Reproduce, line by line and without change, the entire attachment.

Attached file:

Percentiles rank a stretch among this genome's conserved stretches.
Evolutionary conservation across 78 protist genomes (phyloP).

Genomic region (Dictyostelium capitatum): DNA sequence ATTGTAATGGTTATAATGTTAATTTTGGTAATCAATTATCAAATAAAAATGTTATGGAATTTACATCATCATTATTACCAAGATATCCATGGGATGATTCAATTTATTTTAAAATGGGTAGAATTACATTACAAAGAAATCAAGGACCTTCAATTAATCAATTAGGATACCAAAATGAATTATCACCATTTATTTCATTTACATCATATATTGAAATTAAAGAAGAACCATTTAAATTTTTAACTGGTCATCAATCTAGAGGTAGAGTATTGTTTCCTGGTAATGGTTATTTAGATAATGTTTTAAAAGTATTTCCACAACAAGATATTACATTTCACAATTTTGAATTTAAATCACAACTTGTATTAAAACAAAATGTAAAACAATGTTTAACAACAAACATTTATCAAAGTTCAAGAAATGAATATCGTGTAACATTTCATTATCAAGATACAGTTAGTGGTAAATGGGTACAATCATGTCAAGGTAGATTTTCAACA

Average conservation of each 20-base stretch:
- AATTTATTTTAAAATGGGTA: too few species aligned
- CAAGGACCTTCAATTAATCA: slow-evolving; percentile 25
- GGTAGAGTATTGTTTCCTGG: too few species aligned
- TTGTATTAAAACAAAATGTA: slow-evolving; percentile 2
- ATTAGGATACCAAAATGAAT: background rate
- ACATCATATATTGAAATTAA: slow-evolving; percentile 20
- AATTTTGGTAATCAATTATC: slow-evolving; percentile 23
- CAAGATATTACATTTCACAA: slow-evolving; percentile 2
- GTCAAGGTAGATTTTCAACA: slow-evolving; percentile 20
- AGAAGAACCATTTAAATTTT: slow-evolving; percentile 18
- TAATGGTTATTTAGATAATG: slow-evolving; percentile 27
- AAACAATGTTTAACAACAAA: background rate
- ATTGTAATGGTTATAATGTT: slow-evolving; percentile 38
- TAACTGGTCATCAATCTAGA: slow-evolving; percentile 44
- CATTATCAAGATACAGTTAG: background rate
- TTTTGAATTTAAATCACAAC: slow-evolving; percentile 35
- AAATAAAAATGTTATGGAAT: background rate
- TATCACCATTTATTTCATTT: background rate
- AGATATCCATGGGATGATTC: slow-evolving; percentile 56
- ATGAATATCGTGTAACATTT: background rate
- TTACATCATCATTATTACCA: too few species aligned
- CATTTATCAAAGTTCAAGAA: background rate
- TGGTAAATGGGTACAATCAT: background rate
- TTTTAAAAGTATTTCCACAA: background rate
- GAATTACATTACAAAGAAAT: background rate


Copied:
Percentiles rank a stretch among this genome's conserved stretches.
Evolutionary conservation across 78 protist genomes (phyloP).

Genomic region (Dictyostelium capitatum): DNA sequence ATTGTAATGGTTATAATGTTAATTTTGGTAATCAATTATCAAATAAAAATGTTATGGAATTTACATCATCATTATTACCAAGATATCCATGGGATGATTCAATTTATTTTAAAATGGGTAGAATTACATTACAAAGAAATCAAGGACCTTCAATTAATCAATTAGGATACCAAAATGAATTATCACCATTTATTTCATTTACATCATATATTGAAATTAAAGAAGAACCATTTAAATTTTTAACTGGTCATCAATCTAGAGGTAGAGTATTGTTTCCTGGTAATGGTTATTTAGATAATGTTTTAAAAGTATTTCCACAACAAGATATTACATTTCACAATTTTGAATTTAAATCACAACTTGTATTAAAACAAAATGTAAAACAATGTTTAACAACAAACATTTATCAAAGTTCAAGAAATGAATATCGTGTAACATTTCATTATCAAGATACAGTTAGTGGTAAATGGGTACAATCATGTCAAGGTAGATTTTCAACA

Average conservation of each 20-base stretch:
- AATTTATTTTAAAATGGGTA: too few species aligned
- CAAGGACCTTCAATTAATCA: slow-evolving; percentile 25
- GGTAGAGTATTGTTTCCTGG: too few species aligned
- TTGTATTAAAACAAAATGTA: slow-evolving; percentile 2
- ATTAGGATACCAAAATGAAT: background rate
- ACATCATATATTGAAATTAA: slow-evolving; percentile 20
- AATTTTGGTAATCAATTATC: slow-evolving; percentile 23
- CAAGATATTACATTTCACAA: slow-evolving; percentile 2
- GTCAAGGTAGATTTTCAACA: slow-evolving; percentile 20
- AGAAGAACCATTTAAATTTT: slow-evolving; percentile 18
- TAATGGTTATTTAGATAATG: slow-evolving; percentile 27
- AAACAATGTTTAACAACAAA: background rate
- ATTGTAATGGTTATAATGTT: slow-evolving; percentile 38
- TAACTGGTCATCAATCTAGA: slow-evolving; percentile 44
- CATTATCAAGATACAGTTAG: background rate
- TTTTGAATTTAAATCACAAC: slow-evolving; percentile 35
- AAATAAAAATGTTATGGAAT: background rate
- TATCACCATTTATTTCATTT: background rate
- AGATATCCATGGGATGATTC: slow-evolving; percentile 56
- ATGAATATCGTGTAACATTT: background rate
- TTACATCATCATTATTACCA: too few species aligned
- CATTTATCAAAGTTCAAGAA: background rate
- TGGTAAATGGGTACAATCAT: background rate
- TTTTAAAAGTATTTCCACAA: background rate
- GAATTACATTACAAAGAAAT: background rate